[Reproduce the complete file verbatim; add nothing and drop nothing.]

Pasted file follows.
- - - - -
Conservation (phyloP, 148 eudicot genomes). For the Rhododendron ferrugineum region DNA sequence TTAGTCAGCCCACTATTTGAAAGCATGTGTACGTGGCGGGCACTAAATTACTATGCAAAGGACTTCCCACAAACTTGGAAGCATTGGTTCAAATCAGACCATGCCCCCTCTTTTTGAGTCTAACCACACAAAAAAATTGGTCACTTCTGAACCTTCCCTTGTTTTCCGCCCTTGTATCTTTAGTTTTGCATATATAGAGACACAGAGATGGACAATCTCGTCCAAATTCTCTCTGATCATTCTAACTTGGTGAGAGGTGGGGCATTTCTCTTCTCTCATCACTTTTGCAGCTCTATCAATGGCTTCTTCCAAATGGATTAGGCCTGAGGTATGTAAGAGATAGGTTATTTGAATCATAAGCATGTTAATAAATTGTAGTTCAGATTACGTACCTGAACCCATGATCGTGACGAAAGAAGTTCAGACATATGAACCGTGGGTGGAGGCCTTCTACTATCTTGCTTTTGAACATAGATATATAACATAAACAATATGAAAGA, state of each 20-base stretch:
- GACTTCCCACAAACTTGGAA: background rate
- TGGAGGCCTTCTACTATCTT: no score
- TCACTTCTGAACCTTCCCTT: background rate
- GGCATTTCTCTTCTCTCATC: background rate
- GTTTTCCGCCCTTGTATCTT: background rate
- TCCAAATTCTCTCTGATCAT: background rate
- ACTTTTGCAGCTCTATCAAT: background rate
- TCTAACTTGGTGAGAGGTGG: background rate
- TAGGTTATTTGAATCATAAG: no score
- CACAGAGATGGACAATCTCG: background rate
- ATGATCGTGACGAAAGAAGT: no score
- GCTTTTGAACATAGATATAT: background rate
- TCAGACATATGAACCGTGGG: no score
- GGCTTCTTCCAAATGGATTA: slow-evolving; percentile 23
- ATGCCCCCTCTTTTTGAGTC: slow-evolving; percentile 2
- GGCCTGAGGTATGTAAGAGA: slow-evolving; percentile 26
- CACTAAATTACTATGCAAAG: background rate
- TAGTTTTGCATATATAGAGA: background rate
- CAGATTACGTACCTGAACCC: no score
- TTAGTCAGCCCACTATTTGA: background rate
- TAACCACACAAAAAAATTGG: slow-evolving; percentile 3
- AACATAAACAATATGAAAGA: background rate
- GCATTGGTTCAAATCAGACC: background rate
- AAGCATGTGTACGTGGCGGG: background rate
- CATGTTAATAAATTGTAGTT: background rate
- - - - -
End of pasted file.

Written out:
Conservation (phyloP, 148 eudicot genomes). For the Rhododendron ferrugineum region DNA sequence TTAGTCAGCCCACTATTTGAAAGCATGTGTACGTGGCGGGCACTAAATTACTATGCAAAGGACTTCCCACAAACTTGGAAGCATTGGTTCAAATCAGACCATGCCCCCTCTTTTTGAGTCTAACCACACAAAAAAATTGGTCACTTCTGAACCTTCCCTTGTTTTCCGCCCTTGTATCTTTAGTTTTGCATATATAGAGACACAGAGATGGACAATCTCGTCCAAATTCTCTCTGATCATTCTAACTTGGTGAGAGGTGGGGCATTTCTCTTCTCTCATCACTTTTGCAGCTCTATCAATGGCTTCTTCCAAATGGATTAGGCCTGAGGTATGTAAGAGATAGGTTATTTGAATCATAAGCATGTTAATAAATTGTAGTTCAGATTACGTACCTGAACCCATGATCGTGACGAAAGAAGTTCAGACATATGAACCGTGGGTGGAGGCCTTCTACTATCTTGCTTTTGAACATAGATATATAACATAAACAATATGAAAGA, state of each 20-base stretch:
- GACTTCCCACAAACTTGGAA: background rate
- TGGAGGCCTTCTACTATCTT: no score
- TCACTTCTGAACCTTCCCTT: background rate
- GGCATTTCTCTTCTCTCATC: background rate
- GTTTTCCGCCCTTGTATCTT: background rate
- TCCAAATTCTCTCTGATCAT: background rate
- ACTTTTGCAGCTCTATCAAT: background rate
- TCTAACTTGGTGAGAGGTGG: background rate
- TAGGTTATTTGAATCATAAG: no score
- CACAGAGATGGACAATCTCG: background rate
- ATGATCGTGACGAAAGAAGT: no score
- GCTTTTGAACATAGATATAT: background rate
- TCAGACATATGAACCGTGGG: no score
- GGCTTCTTCCAAATGGATTA: slow-evolving; percentile 23
- ATGCCCCCTCTTTTTGAGTC: slow-evolving; percentile 2
- GGCCTGAGGTATGTAAGAGA: slow-evolving; percentile 26
- CACTAAATTACTATGCAAAG: background rate
- TAGTTTTGCATATATAGAGA: background rate
- CAGATTACGTACCTGAACCC: no score
- TTAGTCAGCCCACTATTTGA: background rate
- TAACCACACAAAAAAATTGG: slow-evolving; percentile 3
- AACATAAACAATATGAAAGA: background rate
- GCATTGGTTCAAATCAGACC: background rate
- AAGCATGTGTACGTGGCGGG: background rate
- CATGTTAATAAATTGTAGTT: background rate